A Hudson’s Bay Company digital executive at the Mobile Shopping Summit 2015 underscored the importance of the mass exodus to mobile Web in recent years and the need for retailers targeting affluent shoppers to provide optimized checkout experiences on mobile sites. The Hudson’s Bay executive, who primarily oversees the Saks Fifth Avenue and Saks Off 5th brands, highlighted how retailers must keep in mind their target audience’s mobile usage when thinking about how best to fuel sales (see story).

Ralph Lauren, placing fourth, is the only single brand retailer to make the top five.

Ralph Lauren, compared to a number of other labels, offers a wide selection of products available online. In a recent report from ContactLab and BNP Paribas, Ralph Lauren offered the largest number of SKUs via ecommerce of any of the luxury brands studied (see story).

Leveraging its in-store experience to drive online sales, Ralph Lauren installed the Oak Fitting room at its Polo flagship on New York’s Fifth Avenue.

When a consumer enters the room with her RFID-enabled merchandise, sensors detect what products she is trying on. She can change the lighting and language, request different colors or sizes or save the session for later by entering a mobile phone number.

The Oak Interactive Fitting Room

The shopper can then buy her chosen items online at her leisure via a provided link.

Rounding out the list is Net-A-Porter, which focuses on integrating editorial content into the ecommerce experience.

Last year, Net-A-Porter's dedicated app for its online magazine The Edit got a shoppable upgrade. Meanwhile, its newly launched social shopping network The Net Set built a community around its ecommerce platform (see story).

The Net Set

The Net Set is accessible across mobile devices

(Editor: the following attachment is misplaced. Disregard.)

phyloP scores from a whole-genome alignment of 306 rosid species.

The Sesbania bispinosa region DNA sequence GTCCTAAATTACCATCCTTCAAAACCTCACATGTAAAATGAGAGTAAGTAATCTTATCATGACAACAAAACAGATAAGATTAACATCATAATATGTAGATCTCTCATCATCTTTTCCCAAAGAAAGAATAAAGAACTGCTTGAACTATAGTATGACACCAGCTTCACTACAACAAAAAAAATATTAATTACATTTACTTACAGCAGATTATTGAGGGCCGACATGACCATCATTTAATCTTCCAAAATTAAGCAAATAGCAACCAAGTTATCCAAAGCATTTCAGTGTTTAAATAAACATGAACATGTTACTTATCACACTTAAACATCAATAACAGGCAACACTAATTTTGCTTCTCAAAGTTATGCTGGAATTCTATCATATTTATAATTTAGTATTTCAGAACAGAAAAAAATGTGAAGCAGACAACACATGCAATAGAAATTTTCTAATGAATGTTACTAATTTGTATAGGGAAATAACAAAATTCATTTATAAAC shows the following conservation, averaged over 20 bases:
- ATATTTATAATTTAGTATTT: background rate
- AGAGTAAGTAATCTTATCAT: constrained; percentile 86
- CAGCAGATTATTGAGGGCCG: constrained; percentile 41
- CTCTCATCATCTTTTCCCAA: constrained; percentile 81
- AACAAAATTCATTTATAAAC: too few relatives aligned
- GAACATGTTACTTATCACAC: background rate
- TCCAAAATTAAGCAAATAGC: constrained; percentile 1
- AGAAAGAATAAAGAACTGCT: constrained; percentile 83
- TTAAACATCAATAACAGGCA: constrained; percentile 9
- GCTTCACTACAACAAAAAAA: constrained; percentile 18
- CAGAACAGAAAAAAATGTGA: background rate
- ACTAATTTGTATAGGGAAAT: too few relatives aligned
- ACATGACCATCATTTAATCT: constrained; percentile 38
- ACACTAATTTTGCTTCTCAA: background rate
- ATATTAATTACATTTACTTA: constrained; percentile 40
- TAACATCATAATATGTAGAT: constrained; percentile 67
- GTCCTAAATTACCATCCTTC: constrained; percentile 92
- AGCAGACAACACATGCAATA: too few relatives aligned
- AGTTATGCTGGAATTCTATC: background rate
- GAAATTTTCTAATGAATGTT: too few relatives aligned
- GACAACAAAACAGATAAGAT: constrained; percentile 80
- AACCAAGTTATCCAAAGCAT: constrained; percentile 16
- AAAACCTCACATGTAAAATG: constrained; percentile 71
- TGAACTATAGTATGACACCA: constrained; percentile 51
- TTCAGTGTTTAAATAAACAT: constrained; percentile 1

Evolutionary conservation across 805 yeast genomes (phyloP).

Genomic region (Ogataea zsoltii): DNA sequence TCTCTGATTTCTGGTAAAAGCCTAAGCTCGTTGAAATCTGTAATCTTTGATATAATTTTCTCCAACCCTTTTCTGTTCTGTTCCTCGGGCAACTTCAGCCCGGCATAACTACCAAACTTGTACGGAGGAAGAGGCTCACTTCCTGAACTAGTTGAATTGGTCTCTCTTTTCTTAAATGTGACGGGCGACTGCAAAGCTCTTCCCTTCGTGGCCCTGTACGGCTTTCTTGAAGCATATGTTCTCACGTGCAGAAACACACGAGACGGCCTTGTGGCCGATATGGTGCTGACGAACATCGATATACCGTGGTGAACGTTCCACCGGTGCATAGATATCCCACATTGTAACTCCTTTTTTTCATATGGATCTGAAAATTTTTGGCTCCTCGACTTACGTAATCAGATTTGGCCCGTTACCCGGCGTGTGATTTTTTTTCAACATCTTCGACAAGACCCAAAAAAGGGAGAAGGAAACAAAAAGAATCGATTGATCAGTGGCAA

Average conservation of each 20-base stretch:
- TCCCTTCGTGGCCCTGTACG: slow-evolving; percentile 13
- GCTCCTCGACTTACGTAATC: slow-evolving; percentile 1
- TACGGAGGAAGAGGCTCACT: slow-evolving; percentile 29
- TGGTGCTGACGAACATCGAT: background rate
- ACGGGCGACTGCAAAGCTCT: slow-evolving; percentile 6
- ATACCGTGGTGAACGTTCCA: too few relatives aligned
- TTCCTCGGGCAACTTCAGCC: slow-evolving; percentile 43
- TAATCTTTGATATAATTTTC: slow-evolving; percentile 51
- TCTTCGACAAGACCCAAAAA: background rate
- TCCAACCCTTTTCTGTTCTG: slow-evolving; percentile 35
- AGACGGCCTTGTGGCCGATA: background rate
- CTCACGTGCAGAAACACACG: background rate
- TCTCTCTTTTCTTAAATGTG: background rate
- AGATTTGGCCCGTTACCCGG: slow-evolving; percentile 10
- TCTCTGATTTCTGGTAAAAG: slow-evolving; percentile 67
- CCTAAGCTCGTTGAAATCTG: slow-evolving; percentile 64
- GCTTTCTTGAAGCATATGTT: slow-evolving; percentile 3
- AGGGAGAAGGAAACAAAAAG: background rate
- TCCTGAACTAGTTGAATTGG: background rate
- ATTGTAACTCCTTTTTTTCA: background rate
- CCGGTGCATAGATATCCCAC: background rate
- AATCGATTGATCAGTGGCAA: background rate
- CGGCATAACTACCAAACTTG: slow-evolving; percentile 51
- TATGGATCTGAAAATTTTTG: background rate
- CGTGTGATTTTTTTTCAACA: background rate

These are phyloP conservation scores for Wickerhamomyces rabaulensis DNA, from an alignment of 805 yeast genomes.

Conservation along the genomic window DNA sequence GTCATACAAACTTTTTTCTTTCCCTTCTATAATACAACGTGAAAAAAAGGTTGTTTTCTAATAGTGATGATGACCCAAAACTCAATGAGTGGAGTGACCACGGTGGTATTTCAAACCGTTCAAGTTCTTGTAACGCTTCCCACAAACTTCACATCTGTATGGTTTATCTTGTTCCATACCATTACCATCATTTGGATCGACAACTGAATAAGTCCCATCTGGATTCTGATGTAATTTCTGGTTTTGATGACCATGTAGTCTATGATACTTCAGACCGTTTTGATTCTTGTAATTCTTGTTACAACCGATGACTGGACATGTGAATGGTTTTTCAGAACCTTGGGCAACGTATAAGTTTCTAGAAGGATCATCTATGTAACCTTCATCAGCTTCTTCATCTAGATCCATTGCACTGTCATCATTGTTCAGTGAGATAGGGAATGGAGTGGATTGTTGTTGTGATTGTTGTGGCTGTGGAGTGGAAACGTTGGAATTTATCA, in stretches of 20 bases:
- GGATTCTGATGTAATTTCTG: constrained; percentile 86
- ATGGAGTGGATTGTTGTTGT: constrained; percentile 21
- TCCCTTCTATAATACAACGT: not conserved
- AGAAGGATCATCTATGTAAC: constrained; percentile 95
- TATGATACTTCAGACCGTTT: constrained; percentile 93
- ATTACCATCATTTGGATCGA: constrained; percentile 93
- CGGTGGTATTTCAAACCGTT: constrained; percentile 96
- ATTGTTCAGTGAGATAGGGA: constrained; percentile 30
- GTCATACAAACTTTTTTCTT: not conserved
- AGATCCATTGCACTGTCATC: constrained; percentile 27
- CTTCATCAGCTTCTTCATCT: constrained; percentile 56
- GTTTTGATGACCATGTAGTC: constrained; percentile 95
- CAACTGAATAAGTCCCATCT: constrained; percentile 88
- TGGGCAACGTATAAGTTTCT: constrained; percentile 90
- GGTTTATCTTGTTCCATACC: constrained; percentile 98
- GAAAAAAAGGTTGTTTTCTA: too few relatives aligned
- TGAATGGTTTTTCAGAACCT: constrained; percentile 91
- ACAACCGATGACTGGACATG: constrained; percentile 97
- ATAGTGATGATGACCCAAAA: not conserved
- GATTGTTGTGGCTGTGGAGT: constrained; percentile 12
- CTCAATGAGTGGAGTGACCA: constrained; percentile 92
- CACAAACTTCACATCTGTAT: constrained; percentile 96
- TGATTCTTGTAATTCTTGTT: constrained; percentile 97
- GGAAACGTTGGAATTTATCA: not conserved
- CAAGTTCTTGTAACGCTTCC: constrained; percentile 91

Net-A-Porter boasts same-day delivery in select markets, and also has extensive next-day delivery options.

While some luxury brands are still hesitant about selling online, redefining the ecommerce site as a digital flagship can help to assuage concerns of brand dilution, letting consumers know that they are buying the same experience online as they would have in-store. Incentivizing online shopping, some retailers make certain merchandise available exclusively online.

A Google study from 2013 found that 98 percent of affluent consumers use the Internet daily, connecting on an average of three devices. Selling online offers retailers the chance to be where there audience is, meeting them with shopping convenience.

Also, for the aspirational audience that looks at luxury as an investment, the access to a wider product selection and the ability to research to plan a purchase attract them to online shopping.

Online to omnichannel
Having a physical presence can be a major boon to retailers.

As department stores find themselves facing increasing pressure from ecommerce-only players, a seamless omnichannel approach will enable them to remain competitive, according to a recent report from L2.

With declining traffic and loss of market share in a more crowded space filled with mono brand boutiques and large ecommerce players, department stores have to leverage their in-store capabilities with their online channels to capture sales from consumers seeking a seamless, hassle-free shopping experience. From opportunities to upsell at point of return to allowing for varied purchase paths, bricks-and-mortar retailers can use their physical locations to their advantage (see story).

Currently, ecommerce accounts for a small percentage of luxury sales, but that amount is growing.

Only the United States and China will account for more sales in the luxury industry than collective ecommerce by 2025, according to a McKinsey analyst at the Financial Times’ Business of Luxury Summit in 2015.

Back in 2009, McKinsey had capped its ecommerce prediction at 2 percent of sales, or $4 billion, for 2015. The actual figure is around 6 percent, or $14 billion, and the research firm has accordingly reassessed its view of digital channels, anticipating robust growth for the next decade and beyond (see story).

Apparel and accessories are the biggest contributors to luxury ecommerce growth, with strong demand from newly affluent consumers in emerging markets such as China and Brazil.

"The growth of online luxury goods sales is rapid across the forecast period," Mr. Sirathi said. "Chinese consumers are the largest and fastest growing nationality for luxury with their spending amount abroad being more than three times their local spending in 2013.

"The demand from Chinese customers and mature customers in the U.S. has helped to build up growth," he said. "With a cross-pollination of luxury spending, there is a shift of focus on consumers from the earlier focus on their local tastes and trends that have taken a backseat."